St. Stephan’s Cathedral, Vienna
It must have been the summer of 2003. I went to stay in Poland for three months with my
mother. We stayed at my Aunt Anna’s house. I hated it, I was trapped with my six year
old cousin and as a moody teenager, I did not enjoy it. My Uncle proposed we drive to
Austria to help us all get out and see the sights. We drove there Saturday morning and
arrived in Vienna by Saturday night. I remember waking up Sunday at 7 o’clock in
morning at the hotel to bells. It was as if there was an alarm clock for the entire city, and I
grumbled wondering who on Earth would wake someone up at such an ungodly hour. By
8 o’clock I was out wandering the city, and I noticed all the shops were closed. I was
horror stricken since I was not there to get a fill for the city history- in fact at the time I
did not even know anything about Austria’s history. It was when I saw the beautiful St.
Stephens Cathedral that I started to open my eyes to the beauty of the city, and my trip
started to seem to better.
Looking back on my trip, St. Stephen’s Cathedral is the only monument I can
easily picture in my mind when I think of Vienna. The St. Stephen’s Cathedral was first
commenced in 1230 during the height of the Romanesque style of architecture. Within
the city the Cathedral stands tall and isolated from the rest of the city in its own square.
“St. Stephan’s, the symbol of the city, towered over it, even [in 12th century].” (Toman,
22) Even today it is easy to see that the Cathedral expresses the grandeur of Vienna.
Referring to the Middle Ages, “an eleventh-century monk, Raoul Glaber, summed
it up well when he exclaimed that the world was putting on a ‘white mantle of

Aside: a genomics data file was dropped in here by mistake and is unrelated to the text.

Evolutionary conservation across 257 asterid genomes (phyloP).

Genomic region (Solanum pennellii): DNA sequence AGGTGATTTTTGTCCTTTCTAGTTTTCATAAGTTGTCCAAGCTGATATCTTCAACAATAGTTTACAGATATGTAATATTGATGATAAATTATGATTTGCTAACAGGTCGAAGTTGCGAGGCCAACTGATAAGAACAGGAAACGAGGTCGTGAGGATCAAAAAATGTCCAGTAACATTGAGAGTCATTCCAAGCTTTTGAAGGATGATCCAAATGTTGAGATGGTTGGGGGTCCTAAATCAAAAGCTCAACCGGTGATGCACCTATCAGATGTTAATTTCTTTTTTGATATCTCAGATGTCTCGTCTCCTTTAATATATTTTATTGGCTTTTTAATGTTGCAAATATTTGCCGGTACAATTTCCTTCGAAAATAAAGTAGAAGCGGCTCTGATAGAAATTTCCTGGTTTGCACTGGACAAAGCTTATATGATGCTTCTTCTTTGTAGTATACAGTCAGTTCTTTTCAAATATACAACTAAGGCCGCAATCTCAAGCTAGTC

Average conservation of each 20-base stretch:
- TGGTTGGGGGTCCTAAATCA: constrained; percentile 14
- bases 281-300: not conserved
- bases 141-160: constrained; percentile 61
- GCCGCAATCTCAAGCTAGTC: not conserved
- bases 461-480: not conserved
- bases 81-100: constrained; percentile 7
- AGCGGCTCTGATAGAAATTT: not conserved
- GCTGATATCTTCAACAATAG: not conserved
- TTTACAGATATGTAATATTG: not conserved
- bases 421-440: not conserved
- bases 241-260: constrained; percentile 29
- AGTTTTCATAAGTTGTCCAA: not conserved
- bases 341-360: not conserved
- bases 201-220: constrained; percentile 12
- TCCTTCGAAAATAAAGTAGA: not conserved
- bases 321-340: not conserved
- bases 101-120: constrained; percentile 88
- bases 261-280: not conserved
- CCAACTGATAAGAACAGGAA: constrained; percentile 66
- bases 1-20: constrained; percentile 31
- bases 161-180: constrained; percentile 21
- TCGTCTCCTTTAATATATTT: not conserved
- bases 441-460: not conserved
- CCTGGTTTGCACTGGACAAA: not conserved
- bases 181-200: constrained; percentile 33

churches.’” (Janson, 184) These churches were meant to be more grand, striking, and in
essence more “Roman looking” (Janson, 184), and thus dubbed as “Romanesque”. This
new style was truly a shift from the more common Middle Age architecture which
focused more on stiff angles and plain exteriors. St. Stephan’s was virtually one of the
first of these new forms of Cathedrals being built. “Their naves now had stone vaults
instead of wooden roofs, their exteriors, unlike those of previous churches, were
decorated with both architectural ornament and sculpture…it might as well have
represented the Catholic world…we have a wealth of architectural invention unmatched
by any previous era.” (Janson, 184) However, what makes St. Stephan’s Cathedral more
interesting is the fact that it was founded on Romanesque ideals but due to fires that
“burnt down several times in quick succession and in 1230…the west wing was rebuilt on
the same ground plan [but] in 1258 the clergy started to prepare for reconstruction of the
church until another fire devastated the church.” (Toman, 22) The Cathedral which had to
be rebuilt several times started to have reconstruction that began in a new age of Gothic
style architecture. As a result, the Cathedral became a mix of best of both art styles.